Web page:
Looking Back... with Joe Nalley
Now retired, former Butterball COO and industry veteran reflects on the meat and poultry industries from 1970-2016.
My entry into our industry back in 1970 came via livestock, specifically hogs. After growing up on a farm in West Texas and armed with a degree in Animal Science, I had no inclination to do anything other than work with livestock. For almost five years, I managed confinement hog farms and a small feed mill.
Then, unexpectedly, I found myself walking into the Jimmy Dean Meat Company sow kill sausage plant in Plainview, Texas, as the plant manager. I had no idea what a plant manager did, but it was a bigger job and more money, so I was all in! How that opportunity came about is a story unto itself, but suffice it to say, I was thrust into a completely new world.
That opportunity led to a new world for me, including beef, pork, turkey and further processing through various management positions with Jimmy Dean, Excel Corp. (Cargill), OSI Industries, and finally Butterball LLC. My wife of 34 years, Stacy, and our boys, Ryan and Robert, were my strongest supporters and with me lock-step on every move. We moved seven times living in five states with a three-year stint in Taipei, Taiwan.
Through my 46 years in the business, I’ve witnessed some key changes. Today, across essentially all proteins, the live animals are being harvested at 50 percent to 80 percent heavier weights and consuming 30 percent or so less feed per pound of gain. And the animals are leaner with less waste. How’s that for progress?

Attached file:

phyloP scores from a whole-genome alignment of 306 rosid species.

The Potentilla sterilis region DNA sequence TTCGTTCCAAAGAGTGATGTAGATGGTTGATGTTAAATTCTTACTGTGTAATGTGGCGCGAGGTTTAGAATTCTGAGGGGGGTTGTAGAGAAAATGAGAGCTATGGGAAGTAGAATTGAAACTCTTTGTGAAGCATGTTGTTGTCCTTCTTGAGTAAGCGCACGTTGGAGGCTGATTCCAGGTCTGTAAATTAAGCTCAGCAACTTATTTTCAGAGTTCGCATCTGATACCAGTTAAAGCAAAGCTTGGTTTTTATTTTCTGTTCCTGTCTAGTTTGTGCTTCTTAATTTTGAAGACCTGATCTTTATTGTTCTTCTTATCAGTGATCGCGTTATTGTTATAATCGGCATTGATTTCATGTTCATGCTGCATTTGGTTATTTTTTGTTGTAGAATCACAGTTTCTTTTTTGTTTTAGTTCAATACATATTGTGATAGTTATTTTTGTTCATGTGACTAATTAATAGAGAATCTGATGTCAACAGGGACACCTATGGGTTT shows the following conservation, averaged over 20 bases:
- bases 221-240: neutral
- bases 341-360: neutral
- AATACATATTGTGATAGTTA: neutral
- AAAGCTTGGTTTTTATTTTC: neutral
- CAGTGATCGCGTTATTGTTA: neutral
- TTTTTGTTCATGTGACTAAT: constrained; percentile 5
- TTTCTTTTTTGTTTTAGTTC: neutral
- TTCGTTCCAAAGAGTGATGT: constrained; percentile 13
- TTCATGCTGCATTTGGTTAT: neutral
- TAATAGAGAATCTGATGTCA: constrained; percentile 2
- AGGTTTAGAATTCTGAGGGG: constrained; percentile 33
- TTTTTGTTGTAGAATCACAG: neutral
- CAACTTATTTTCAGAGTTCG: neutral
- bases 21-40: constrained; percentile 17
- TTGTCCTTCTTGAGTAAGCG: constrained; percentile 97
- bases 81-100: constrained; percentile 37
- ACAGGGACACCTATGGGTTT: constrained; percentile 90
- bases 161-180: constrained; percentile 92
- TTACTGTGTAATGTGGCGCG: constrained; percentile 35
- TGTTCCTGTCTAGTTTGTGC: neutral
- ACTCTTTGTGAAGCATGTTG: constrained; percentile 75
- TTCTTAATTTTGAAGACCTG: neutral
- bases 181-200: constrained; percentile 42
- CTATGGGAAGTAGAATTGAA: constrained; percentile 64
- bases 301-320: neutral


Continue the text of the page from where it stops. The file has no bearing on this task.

Along with the advancements in plant floor automation, real time management information systems, enhanced food safety, consistent product quality, top down commitments to associate safety as well as animal care and well-being, our industry is far more cost effective than ever.
Recent years have seen an explosion of sorts of what I considered to be niche markets —organic, natural, grass fed, antibiotic free, free range, non-GMO, etc. It’s great to see our industry rise to the challenge and provide what some customers clearly want and for which they are willing to pay the increased costs. Good for them! But in my opinion, the industry’s big job ahead is to continue driving efficiencies in the supply chain to provide a hungry world with safe, nutritious and affordable meat-based products.
All this said, the most profound experiences of my career have come from the opportunity to work with and learn from the industry’s greatest asset — the people. Here are a few lessons I’ve learned:
- The Japanese taught me the importance of finding out what the customer wants versus trying to convince them what you already have is really what they want.
- This is a labor-intensive business and you have to take care of your employees. If you don’t, someone else will.
- Just about everyone who comes to work wants to do a good job. All they need are the tools.
- Treat everyone with respect; they deserve it.
- The least you expect may well be the most you get. Believe in people and have high expectations.
- Make a list and do the least desirable first. It makes the rest a lot more fun.
- Your job will take all you will give it. Leave time for your family and yourself.
Finally, during a discussion many years ago regarding replacing a key employee, Jimmy Dean stopped the conversation, looked at me and said, “Put your foot in a bucket of water, pull it out, and look at the hole that’s left. That’s how much you’ll be missed.”
Although I didn’t really think Jimmy meant me, I’ve come to understand no one is irreplaceable. I just hope I left things a little better than I found them. NP